Have you seen our summer newsletter? Read it here and don’t forget to check out the Word Scramble contest!
Purlins are part of a roof’s structure and are long pieces of wood or metal placed horizontally on top of the roof’s rafters and beams. According to dictionaryofconstruction.com, purlins, “support roof loads and transfer them to roof beams.”
Learn the anatomy of your home and become a better homeowner! We post a building term every week so you can better understand the structure of your home or building. Don’t forget to follow us online for more tips. www.mainecoastconstruction.com/blog
The renovations at Jackson Memorial Library in Tenants Harbor are coming along nicely! The walls are dry walled and Maine Coast Construction is preparing to complete the project for the summer season. Maine Coast Construction VP Mark DeMichele snapped the following progress photos last week of the library.
Starting in the fall of 2012, Maine Coast Construction has been renovating the former Grace Youth Center in Tenants Harbor to be St. George’s new library. The building is only five-years-old and is over 9,000 square feet situated on 8 acres of land. It is located right next to the St. George School at 71 Main Street.
Maine Coast Construction of Camden is in need of employees for Residential Custom Homes & Renovations. If you have five years or more of experience, are self motivated, and have good work ethics, we want to talk with you!
We are also looking for foreman & laborers for steel work.
Motivation and great work ethics are a must!
Send your application to 107 Elm Street, Camden, ME 04843.
According to the dictionaryofconstruction.com, a portico is
- “A covered walk consisting of a roof supported on columns.
- A colonnaded (continuous row of columns)
The word portico is Italian and the portico structure is found in ancient Greek temples. Today porticos are popular for residential entrances and also entrances to schools and other buildings that use elements of Greek architecture.
We are getting a new parking area!
Thanks to Marriners and the nice weather that we are having, we are excited to see this project moving forward!
Congratulations to Hope Elephants for being a 2013 Write-In Winner of the Bangor Savings Community Matters More Grant! For more information about the grant and to see the other winners, please visit http://www.bangor.com/Community-Support/Community-Matters-More.aspx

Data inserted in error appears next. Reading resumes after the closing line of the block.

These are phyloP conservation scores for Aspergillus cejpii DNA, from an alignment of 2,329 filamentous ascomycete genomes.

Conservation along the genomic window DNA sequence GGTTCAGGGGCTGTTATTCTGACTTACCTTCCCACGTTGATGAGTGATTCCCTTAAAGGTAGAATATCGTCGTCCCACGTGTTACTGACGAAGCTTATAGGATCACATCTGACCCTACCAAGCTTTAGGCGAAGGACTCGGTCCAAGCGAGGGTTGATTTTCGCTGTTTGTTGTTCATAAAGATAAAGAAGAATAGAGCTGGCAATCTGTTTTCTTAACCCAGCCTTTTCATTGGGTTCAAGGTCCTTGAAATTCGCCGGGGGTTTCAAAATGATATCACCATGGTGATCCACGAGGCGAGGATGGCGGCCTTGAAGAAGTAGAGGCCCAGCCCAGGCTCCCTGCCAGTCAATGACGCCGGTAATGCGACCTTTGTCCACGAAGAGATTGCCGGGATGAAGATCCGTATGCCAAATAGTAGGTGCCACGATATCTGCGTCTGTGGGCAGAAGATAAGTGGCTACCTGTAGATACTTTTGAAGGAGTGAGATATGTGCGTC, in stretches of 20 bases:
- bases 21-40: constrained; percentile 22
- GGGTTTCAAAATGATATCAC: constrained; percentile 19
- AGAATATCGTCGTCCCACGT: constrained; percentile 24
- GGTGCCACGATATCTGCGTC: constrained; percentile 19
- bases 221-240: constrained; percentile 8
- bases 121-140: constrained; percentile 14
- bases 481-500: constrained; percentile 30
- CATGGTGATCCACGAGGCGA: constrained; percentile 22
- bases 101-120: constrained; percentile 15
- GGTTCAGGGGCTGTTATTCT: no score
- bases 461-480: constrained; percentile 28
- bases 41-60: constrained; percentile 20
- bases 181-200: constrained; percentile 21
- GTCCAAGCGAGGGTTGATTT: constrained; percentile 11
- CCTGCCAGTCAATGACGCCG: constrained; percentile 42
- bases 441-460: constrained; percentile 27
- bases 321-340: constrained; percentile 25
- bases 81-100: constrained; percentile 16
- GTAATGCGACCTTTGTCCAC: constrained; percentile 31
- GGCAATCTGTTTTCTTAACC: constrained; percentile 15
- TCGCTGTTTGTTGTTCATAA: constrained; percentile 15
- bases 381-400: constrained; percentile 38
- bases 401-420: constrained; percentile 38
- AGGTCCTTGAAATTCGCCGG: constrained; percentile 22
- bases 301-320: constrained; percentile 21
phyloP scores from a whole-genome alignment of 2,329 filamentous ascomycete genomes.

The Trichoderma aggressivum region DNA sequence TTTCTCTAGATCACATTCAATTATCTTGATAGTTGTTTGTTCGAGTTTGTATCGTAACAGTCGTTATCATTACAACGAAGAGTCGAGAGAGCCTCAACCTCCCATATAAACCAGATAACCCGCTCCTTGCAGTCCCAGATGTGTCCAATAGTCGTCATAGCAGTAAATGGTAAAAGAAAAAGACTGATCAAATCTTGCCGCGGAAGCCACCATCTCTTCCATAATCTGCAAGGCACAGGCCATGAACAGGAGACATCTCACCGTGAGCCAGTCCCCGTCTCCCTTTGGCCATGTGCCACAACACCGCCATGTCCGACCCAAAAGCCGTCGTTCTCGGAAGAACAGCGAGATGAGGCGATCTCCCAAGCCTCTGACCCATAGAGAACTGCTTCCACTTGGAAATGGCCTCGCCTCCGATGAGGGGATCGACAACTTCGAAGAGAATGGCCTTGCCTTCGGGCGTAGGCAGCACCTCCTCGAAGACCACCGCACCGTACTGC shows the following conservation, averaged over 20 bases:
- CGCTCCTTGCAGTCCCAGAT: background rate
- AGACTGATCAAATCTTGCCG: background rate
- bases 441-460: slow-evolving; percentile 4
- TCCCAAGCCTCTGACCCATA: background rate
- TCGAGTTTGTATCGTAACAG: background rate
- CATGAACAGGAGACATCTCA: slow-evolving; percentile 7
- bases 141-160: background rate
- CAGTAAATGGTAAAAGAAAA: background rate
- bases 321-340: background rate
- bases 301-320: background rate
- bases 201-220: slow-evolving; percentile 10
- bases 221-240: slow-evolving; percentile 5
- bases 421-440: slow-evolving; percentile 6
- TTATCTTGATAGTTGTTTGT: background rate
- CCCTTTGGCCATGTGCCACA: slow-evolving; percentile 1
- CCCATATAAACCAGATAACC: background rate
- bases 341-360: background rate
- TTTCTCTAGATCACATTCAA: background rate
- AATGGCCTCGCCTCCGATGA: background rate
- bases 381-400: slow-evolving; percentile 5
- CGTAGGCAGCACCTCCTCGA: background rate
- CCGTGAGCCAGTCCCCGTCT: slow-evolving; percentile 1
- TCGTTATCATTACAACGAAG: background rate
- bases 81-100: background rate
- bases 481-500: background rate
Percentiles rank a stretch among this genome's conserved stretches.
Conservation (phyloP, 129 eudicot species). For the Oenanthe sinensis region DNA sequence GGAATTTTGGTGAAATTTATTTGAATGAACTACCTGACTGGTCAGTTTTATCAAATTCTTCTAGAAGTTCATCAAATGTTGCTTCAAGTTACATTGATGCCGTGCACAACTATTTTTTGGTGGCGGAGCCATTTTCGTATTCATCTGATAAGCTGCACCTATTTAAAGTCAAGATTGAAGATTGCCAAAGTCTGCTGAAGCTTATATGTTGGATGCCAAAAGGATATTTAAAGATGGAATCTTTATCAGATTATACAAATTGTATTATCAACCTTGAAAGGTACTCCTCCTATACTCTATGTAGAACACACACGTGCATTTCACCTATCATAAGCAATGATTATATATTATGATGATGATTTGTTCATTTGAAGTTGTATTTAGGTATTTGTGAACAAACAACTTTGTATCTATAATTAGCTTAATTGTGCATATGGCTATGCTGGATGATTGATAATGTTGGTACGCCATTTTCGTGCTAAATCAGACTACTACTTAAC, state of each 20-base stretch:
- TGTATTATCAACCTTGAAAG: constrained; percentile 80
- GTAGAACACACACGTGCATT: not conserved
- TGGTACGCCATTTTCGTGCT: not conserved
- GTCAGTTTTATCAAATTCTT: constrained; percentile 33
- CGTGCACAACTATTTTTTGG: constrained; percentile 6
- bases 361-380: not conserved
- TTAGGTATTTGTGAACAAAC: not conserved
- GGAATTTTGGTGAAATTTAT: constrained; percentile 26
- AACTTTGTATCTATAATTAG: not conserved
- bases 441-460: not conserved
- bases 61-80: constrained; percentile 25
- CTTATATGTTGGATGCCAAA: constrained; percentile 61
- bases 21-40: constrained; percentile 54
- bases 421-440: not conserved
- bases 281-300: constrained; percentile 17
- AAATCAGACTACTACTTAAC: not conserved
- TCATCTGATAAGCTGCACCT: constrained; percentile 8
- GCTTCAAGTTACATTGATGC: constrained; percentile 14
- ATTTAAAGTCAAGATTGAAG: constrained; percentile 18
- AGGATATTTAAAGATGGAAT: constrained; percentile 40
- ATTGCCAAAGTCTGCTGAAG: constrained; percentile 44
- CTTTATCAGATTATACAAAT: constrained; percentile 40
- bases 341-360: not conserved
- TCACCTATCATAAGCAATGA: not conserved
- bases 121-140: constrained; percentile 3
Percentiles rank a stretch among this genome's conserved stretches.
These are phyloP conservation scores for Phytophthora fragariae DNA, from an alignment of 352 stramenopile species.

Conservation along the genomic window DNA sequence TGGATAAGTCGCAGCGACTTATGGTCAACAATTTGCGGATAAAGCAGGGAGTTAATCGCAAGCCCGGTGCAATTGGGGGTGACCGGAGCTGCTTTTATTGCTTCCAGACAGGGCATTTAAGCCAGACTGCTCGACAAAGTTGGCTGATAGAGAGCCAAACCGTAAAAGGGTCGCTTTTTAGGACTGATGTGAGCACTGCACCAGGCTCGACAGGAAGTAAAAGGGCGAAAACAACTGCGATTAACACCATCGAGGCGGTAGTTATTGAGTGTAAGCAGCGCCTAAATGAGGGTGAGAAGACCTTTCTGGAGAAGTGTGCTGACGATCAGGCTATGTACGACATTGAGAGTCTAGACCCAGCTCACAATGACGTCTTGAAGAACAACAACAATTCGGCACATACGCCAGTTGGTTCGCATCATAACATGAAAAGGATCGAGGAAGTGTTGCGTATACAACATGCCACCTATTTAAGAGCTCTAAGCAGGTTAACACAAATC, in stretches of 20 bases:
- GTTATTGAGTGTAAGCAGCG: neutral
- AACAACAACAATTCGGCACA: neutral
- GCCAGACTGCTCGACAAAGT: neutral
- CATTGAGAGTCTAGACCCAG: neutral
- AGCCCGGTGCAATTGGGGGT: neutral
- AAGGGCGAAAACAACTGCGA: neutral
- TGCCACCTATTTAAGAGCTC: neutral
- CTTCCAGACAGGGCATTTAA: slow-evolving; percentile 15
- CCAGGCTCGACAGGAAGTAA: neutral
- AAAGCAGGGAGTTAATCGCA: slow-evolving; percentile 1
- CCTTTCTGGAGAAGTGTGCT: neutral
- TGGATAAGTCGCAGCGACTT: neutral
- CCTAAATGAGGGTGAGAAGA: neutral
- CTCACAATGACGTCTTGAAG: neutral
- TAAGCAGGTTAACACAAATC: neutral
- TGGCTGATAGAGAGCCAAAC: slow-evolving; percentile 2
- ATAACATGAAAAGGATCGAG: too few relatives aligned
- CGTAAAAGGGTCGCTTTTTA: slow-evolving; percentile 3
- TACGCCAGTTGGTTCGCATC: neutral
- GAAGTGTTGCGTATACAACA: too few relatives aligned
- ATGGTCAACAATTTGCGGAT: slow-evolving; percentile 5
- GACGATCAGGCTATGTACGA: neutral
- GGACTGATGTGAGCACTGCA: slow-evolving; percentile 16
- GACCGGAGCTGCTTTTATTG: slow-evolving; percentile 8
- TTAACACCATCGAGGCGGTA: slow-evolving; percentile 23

To read more about the barn we built for Rosie and Opal (Hope Elephants’ residents) click here.
Sweet Peas Consignment Boutique in Rockland is now accepting donations for the Lewiston Fire victims. You can bring donations to 150 Union Street (corner of Union Street and Willow Street) in Rockland during business hours:
Monday – Friday 9-5
Donations will be accepted through the end of the day Saturday. For more information email email@example.com or call (207) 594-0095.
The U-factor and R-value are both measures how much heat (or cold) can pass through a given piece of a building such as a window, wall or floor. The U-factor is the original measurement taken and is used to calculate the R-value. Let me explain…
The U-factor represents how much heat or cold can pass through an object so the higher the U-factor the worse the object (such as a window) is at insulating while the R-value represents how good the object is at insulating so the higher the R-value the better the object is at insulating.
The R-value is calculated using the U-factor’s reciprocal value. A reciprocal value is when you take a fraction and flip it. For example, a U-factor of 0.35 = 35/100 so it’s reciprocal R-value would be 100/35 = 2.9.
The R-value is a better presentation of the data than the U-factor because it increases with the quality of the window and the values are not small fractions. For this reason the R-value is used most often in labeling for windows, etc.
Reference: p. 33 “U-Factor and R-Value: What’s the Difference?” Journal of Light Construction, Vol. 31
Despite the rainy, cold, overcast weather, work continues quickly on a custom Camden home. The spacious basement is shaping up nicely. According to the project manager Mark DeMichele: “This custom home has a ground level or ‘daylight’ basement/garage that opens out to the low end of the property. The entire lower level is heated with radiant in-floor heating. About three-fifths of the lower level consists of the garage, which is designed with three bays; the remainder of the lower level will accommodate utility, storage and shop space.”